The humble quesadilla, a golden toasted tortilla oozing with melted cheese, has won hearts far beyond its Mexican homeland. However, its journey from ancient Meso-American kitchens to global food menus is as rich and layered as the fillings it often houses. Eddie’s Mexican Restaurant would like to share the story of the quesadilla and how this delicious treat came to be.
The Ancient Origins
The root of the quesadilla lies in the pre-colonial Meso-American era. The indigenous peoples had been cultivating maize for thousands of years, and they perfected a variety of dishes from corn dough, or masa. Tortillas were central of the quesadilla. However, the cheese that we associate with quesadillas today was not part of the ancient recipe. Instead, these early tortillas were likely filled with native ingredients like pumpkin seeds, squash blossoms, and beans.
The landscape of Mexican cuisine changed dramatically with the arrival of the Spanish in the 16th century. They introduced livestock, including cows and sheep, which led to the production of dairy products, especially cheese. The fusion of the native tortilla with the newly available cheese birthed what we recognize today as the quesadilla.
One of the most beautiful aspects of the quesadilla is its adaptability. While the basic concept remains consistent, various regions in Mexico have embraced and adapted the quesadilla, leading to a delightful diversity.
• Quesadillas Fritas: Unlike the commonly known folded quesadilla, some regions, particularly in Central Mexico, serve deep-fried quesadillas. They are often filled with cheeses, chicharrón prensado which is a pressed pork, or tinga a stewed chicken.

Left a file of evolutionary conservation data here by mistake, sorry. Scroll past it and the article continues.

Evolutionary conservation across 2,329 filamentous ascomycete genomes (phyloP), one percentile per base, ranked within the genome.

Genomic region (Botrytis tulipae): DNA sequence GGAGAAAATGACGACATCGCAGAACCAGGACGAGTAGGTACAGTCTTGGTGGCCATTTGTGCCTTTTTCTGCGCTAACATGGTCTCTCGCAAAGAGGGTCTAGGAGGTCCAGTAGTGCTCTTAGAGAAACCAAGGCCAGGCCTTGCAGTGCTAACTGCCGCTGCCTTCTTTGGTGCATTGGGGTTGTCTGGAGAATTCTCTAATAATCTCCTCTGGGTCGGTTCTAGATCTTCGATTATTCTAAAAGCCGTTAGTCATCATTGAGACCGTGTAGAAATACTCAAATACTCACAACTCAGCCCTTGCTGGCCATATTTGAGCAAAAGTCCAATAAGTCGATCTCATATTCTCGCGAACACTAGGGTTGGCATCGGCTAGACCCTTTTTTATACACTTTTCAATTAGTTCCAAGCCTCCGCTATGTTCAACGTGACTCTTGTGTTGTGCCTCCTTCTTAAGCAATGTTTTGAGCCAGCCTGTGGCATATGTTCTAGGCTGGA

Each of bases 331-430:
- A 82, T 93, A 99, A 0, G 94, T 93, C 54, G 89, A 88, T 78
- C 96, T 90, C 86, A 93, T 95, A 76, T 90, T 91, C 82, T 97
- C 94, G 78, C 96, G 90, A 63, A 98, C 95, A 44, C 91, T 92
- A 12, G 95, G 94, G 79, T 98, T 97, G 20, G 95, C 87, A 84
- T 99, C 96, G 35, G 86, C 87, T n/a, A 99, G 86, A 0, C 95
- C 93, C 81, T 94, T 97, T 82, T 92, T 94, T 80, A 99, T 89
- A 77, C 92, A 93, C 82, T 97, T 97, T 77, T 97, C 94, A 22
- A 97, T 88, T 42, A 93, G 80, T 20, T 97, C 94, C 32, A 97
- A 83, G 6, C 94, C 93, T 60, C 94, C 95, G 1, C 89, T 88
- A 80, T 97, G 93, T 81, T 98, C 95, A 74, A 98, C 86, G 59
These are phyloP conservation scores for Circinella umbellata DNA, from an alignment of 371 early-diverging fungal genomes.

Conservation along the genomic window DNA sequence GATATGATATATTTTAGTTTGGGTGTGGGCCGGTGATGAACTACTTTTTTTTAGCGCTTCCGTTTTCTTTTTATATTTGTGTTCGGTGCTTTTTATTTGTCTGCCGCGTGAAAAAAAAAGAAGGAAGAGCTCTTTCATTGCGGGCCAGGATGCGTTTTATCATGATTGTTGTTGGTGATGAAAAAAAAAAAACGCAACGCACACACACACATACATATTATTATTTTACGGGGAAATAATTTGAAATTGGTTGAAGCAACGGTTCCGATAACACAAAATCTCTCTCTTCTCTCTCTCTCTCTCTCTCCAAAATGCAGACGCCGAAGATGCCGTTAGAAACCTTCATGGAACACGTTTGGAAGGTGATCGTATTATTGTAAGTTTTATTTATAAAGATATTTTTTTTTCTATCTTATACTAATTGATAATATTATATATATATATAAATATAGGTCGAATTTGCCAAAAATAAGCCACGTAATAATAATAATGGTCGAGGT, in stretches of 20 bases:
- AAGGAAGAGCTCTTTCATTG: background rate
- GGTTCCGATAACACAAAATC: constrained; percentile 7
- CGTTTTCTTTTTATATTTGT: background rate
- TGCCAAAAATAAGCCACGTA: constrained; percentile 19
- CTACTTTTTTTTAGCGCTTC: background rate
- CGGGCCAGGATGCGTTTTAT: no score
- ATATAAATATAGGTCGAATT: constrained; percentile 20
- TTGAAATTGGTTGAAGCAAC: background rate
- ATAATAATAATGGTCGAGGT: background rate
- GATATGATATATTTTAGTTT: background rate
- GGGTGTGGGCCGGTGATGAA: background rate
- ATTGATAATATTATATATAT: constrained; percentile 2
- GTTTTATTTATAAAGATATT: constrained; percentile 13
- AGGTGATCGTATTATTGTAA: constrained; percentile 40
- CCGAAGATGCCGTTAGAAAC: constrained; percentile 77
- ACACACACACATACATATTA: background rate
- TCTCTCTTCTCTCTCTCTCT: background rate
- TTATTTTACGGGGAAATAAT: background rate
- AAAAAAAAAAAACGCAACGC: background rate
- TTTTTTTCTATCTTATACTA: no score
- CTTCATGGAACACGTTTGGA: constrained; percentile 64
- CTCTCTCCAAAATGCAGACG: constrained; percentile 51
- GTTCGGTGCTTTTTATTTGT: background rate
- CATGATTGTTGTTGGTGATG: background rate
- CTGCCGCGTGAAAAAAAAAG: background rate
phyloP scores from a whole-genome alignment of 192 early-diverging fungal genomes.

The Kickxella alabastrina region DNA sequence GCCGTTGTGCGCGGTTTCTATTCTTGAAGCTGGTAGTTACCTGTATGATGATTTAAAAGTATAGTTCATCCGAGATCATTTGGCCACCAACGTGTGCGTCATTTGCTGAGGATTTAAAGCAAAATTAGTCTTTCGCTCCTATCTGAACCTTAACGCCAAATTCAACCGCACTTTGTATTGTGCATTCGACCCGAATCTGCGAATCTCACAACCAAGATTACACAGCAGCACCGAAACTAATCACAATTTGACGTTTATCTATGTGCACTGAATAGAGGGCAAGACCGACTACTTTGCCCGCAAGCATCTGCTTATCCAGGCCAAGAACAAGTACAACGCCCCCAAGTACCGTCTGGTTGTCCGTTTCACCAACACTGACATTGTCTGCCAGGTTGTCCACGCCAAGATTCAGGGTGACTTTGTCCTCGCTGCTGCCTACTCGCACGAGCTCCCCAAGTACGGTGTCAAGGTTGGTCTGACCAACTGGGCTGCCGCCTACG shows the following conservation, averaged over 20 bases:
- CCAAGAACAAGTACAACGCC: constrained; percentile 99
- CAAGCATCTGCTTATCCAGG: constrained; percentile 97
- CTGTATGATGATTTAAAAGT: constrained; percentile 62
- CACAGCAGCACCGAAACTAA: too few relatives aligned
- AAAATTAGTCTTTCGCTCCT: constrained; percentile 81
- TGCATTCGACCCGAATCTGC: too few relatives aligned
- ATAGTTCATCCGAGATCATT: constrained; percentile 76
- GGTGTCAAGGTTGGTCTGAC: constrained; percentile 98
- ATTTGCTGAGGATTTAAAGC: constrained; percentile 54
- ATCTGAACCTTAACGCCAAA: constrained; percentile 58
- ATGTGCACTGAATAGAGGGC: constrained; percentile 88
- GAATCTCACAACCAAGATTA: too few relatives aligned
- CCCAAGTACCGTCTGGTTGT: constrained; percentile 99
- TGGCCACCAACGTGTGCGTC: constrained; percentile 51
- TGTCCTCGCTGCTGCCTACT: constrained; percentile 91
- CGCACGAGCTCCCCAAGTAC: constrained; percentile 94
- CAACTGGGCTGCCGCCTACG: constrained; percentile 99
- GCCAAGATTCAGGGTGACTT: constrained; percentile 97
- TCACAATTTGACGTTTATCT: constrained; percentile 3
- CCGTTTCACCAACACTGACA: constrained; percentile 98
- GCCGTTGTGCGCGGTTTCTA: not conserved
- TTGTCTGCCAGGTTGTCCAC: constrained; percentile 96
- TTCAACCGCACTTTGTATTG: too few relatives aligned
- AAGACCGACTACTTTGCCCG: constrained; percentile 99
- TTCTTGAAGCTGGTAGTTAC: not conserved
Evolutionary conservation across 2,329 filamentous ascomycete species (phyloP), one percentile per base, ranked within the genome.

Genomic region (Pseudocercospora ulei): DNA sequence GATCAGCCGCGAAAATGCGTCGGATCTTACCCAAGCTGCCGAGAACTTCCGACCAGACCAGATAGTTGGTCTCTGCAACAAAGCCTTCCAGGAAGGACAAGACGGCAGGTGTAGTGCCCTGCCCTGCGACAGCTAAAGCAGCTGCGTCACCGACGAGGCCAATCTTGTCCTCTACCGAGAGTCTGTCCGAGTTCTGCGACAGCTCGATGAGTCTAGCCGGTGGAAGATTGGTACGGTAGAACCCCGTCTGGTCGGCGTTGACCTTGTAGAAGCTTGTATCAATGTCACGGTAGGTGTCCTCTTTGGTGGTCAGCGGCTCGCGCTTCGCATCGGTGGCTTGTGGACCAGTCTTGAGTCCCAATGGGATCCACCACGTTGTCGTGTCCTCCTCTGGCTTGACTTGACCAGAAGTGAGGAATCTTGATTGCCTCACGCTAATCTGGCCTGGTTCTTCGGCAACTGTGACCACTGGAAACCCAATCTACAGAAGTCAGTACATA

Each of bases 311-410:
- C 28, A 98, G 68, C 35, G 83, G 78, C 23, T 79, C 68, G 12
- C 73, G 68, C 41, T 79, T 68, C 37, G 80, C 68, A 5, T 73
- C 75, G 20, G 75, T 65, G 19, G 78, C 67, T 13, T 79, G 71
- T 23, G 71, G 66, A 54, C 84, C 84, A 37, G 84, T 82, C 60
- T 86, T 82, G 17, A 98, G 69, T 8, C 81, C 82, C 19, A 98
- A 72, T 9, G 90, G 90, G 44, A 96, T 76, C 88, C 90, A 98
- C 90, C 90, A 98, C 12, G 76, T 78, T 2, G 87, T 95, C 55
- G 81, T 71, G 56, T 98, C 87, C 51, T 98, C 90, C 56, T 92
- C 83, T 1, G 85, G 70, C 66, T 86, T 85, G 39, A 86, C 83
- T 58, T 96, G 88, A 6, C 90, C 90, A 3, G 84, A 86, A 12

• Blue Corn Quesadillas: Places like Oaxaca, known for its rich variety of cheeses and unique blue corn, serve quesadillas that are not just delicious but also visually stunning.
• Queso Oaxaca: Named after the region of Oaxaca, this cheese is similar to string cheese and is a popular choice for quesadillas because of its melting qualities.
• Quesadillas without Cheese: Interestingly, in some parts of Mexico City, a quesadilla might not automatically come with cheese. Fillings like mushrooms, huitlacoche a corn fungus, and nopales which are cactus pads are so flavorful that cheese is not always a given, though it is always an option.
Making Your Own Quesadilla
The beauty of a quesadilla is its simplicity. At its most basic, you need only a tortilla and cheese. Here’s a quick guide:
• Choose Your Tortilla: Corn tortillas are traditional and gluten-free, but flour tortillas are also widely popular.
• Pick Your Cheese: Choose a good melting cheese like Monterey Jack, Cheddar, or Queso Oaxaca.
• Add Fillings: The sky’s the limit! From seasoned meats to grilled vegetables, choose what delights your palate.
• Cook: Heat a skillet over medium heat. Place the filled tortilla on the skillet, cooking each side until it’s golden and the cheese has melted.
Authentic Mexican Cuisine in Las Vegas, Nevada (Just Minutes from Summerlin, North LV, Paradise, Lone Mountain & Henderson, NV)
The quesadilla, in its golden, melted glory, is a testament to culinary evolution, fusion, and innovation. It celebrates all of the ancient traditions with new influences, resulting in a dish that’s both comforting and versatile. Wanting some tasty quesadillas or having a craving for some great Mexican food? Come on down to Eddie’s Mexican Restaurant today.